Who to blame

Those darned out-of-state ecofreaks are at it again. We had a bad fire up at Cape Ferrelo and Carpenterville Road. There was lots of uncut forest up there because everybody knows tree-huggers won’t let any trees be cut, trees being more valuable than people.

If it hadn’t been for the actions of our local fire departments Brookings would have gone the way of Paradise, California, as the fire roared through town. We’ve got to get rid of all those pesky regulations that stop us from cutting down trees in national forests and prevent fires from natural causes.

What’d you say … what? It was a negligent crew, from a local timber company, on privately-owned land? Oh, that’s different.

Michael Pitts-Campbell


Willing to speak up

Wednesday, the Pilot ran an article on a county volunteer “suing 4 individuals for defamation, accusing them of falsely saying she was being hypocritical for pushing…a travel policy last year while having spent county funds to travel herself.”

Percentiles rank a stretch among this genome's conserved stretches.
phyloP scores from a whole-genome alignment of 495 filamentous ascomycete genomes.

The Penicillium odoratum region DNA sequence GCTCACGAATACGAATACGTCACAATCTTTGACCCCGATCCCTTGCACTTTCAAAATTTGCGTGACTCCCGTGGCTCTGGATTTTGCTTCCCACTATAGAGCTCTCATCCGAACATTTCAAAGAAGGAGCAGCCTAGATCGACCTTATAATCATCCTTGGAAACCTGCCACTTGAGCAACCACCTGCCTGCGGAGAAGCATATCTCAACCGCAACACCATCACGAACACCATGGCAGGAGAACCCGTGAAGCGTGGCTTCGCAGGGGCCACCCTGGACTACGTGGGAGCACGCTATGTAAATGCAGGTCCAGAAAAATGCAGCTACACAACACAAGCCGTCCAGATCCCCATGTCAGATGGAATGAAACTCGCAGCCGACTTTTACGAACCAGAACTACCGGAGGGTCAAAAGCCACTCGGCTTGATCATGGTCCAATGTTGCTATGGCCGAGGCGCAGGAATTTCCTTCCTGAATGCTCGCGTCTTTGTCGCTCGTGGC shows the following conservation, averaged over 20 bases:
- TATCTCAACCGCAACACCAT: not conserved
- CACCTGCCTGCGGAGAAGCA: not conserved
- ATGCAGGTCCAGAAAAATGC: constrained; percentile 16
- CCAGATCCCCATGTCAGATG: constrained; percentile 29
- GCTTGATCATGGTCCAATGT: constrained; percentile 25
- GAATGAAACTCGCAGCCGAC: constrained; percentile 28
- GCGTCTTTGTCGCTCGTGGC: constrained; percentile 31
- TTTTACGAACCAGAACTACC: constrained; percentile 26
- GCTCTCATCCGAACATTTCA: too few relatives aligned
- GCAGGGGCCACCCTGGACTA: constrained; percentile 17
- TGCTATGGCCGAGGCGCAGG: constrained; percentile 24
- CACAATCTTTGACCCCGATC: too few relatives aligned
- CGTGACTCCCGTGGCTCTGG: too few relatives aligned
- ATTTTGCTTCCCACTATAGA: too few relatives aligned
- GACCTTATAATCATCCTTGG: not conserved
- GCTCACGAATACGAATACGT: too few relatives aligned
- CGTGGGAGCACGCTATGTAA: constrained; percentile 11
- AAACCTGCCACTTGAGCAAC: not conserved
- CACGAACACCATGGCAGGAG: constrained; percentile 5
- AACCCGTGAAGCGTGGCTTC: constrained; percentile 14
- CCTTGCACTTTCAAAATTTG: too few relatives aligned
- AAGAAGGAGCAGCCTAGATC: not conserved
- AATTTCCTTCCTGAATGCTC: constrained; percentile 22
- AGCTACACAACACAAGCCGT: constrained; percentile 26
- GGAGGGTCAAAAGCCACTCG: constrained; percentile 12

The article included the lawsuit’s thorough explanation of how her travel expenses were actually paid by state and federal grants, and not by the county, but just run through the county accounts since grants do not have bank accounts. Article also quoted her as saying, “In this county people repeatedly express that they are afraid to speak up … because of retribution.”

I have one comment: I have seen no shortage of people completely willing to speak up in Curry County.

Plus, I have three questions:

1. Why did the volunteer not simply provide that thorough explanation, with back-up documents, to all interested parties, or to the Pilot for publication, and thereby simply and quickly clear her name and quiet all accusations?

2. Since the accusers did not have complete information, is it not rational and authentic (while speaking and/or working for the taxpayers) for them to question her expenses, and given her stance on a travel policy, to also ask (freedom of speech) if she wasn’t being hypocritical?